On Wednesdays, Little Brother’s class has
gym Phys Ed. The kids in his school wear gym clothes to school all day on their gym days. It gives me a nice little buffer zone to get his regular uniforms all clean and ready for the rest of the week.
Last Wednesday, though, Little Brother’s class had a field trip, and they were required to wear “dress” uniforms. That threw off my whole routine–and I woke up Thursday morning only to realize that there were no clean uniforms for Little Brother that day.
Little Brother is nine years old. There is no such thing as a “gently used” uniform when it comes to nine-year-old boys. So re-wearing the previous day’s clothes was completely out of the question. He leaves the house in the morning looking reasonably neat and returns looking like Pigpen from Peanuts.
He told me that kids have just worn their gym clothes to school in that situation, and their moms write a note to the teacher. So that’s what I did. When he came home, I asked what his teacher had said. He said she laughed–which is about what I figured would happen.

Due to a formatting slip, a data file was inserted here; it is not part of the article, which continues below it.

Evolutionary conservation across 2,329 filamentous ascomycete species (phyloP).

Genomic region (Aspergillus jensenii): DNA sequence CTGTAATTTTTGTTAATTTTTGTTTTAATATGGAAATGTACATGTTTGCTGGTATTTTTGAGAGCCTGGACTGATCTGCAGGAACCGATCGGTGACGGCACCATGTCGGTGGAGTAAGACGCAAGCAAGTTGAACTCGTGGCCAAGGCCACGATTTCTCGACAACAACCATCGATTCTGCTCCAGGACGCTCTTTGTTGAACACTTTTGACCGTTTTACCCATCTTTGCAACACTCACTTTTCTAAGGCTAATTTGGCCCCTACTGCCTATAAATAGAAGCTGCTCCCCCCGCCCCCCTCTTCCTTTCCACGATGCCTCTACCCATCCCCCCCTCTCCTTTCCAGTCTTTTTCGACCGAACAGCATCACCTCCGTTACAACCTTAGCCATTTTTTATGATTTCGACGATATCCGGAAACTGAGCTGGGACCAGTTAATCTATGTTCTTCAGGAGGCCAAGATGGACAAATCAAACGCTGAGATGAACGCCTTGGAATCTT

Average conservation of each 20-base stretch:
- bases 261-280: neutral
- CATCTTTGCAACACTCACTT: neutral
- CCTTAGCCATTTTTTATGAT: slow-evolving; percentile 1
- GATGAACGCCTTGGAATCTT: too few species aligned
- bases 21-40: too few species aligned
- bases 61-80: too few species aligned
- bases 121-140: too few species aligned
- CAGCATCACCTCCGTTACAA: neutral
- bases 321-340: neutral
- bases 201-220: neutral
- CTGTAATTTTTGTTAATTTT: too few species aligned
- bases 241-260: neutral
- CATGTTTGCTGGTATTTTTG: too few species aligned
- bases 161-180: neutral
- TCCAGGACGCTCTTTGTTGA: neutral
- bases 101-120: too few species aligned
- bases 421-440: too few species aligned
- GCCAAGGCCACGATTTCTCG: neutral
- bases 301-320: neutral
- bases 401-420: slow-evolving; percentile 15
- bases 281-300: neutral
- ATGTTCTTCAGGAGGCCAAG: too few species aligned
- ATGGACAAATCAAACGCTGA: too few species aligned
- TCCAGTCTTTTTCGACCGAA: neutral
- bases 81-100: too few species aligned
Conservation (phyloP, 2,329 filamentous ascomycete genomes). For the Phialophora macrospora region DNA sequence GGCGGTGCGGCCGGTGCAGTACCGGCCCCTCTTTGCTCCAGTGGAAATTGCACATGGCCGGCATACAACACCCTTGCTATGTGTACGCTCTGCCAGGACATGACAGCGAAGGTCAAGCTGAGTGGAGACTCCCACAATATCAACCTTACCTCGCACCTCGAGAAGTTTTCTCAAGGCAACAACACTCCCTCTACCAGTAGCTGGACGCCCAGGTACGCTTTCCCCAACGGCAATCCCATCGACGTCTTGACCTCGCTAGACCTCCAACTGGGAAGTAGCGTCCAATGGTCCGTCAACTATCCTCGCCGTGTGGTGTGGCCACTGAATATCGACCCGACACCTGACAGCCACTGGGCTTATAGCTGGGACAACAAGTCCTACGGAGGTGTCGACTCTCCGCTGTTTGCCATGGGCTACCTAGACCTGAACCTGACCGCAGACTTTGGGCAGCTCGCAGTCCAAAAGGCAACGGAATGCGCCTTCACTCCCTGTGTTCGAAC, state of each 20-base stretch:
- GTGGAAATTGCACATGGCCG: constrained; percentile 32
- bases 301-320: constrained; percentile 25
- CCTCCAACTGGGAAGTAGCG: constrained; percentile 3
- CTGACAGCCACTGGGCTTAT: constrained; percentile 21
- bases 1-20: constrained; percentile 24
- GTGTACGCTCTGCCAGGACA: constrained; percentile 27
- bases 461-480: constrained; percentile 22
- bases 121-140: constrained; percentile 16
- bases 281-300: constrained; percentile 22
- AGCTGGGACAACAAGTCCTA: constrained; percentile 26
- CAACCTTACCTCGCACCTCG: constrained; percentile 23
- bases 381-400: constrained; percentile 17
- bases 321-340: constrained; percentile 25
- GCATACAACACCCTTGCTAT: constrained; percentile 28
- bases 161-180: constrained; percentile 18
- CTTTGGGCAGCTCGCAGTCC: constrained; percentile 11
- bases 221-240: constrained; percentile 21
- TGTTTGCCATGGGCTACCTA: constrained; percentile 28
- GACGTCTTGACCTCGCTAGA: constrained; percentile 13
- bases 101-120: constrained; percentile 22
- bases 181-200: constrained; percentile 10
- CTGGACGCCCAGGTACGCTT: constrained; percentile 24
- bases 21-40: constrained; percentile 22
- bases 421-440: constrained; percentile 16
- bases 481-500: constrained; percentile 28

This morning I saw his teacher when I was on my way in to school to volunteer. She told me that it made her day to get that note, because she doesn’t always have it together, and it was a relief to know that some other mom didn’t have it together all the time either.
I was rather shocked that she thinks I have things even close to all together. And then I realized that I always thought she did. I’ve known this teacher for 8 or 9 years, as two of our older children have been in the same class.
We see the surface of other people’s lives, and that little bit that we show to other people is only the tip of our own personal iceberg. Yet we compare ourselves, basing our self-esteem on what little we see of what someone else is, has, and does. The grass is always greener on the other side of the fence; the other line always moves faster.
And then it becomes a great relief to see that someone else is human too; that they are in the very same boat we are; that we all get behind on the laundry sometimes.
Wouldn’t it be a great gift to ourselves if we’d just dare NOT to compare once in a while? Wouldn’t it be a great gift to those to whom we are comparing ourselves, as well? After all, they’re probably behind on laundry, and that’s OK.
One thought on “Dare Not to Compare”
It would be a great gift to ourselves. And also to do what you did, which is to tell someone else the secret that we are not put together nearly as often as it looks.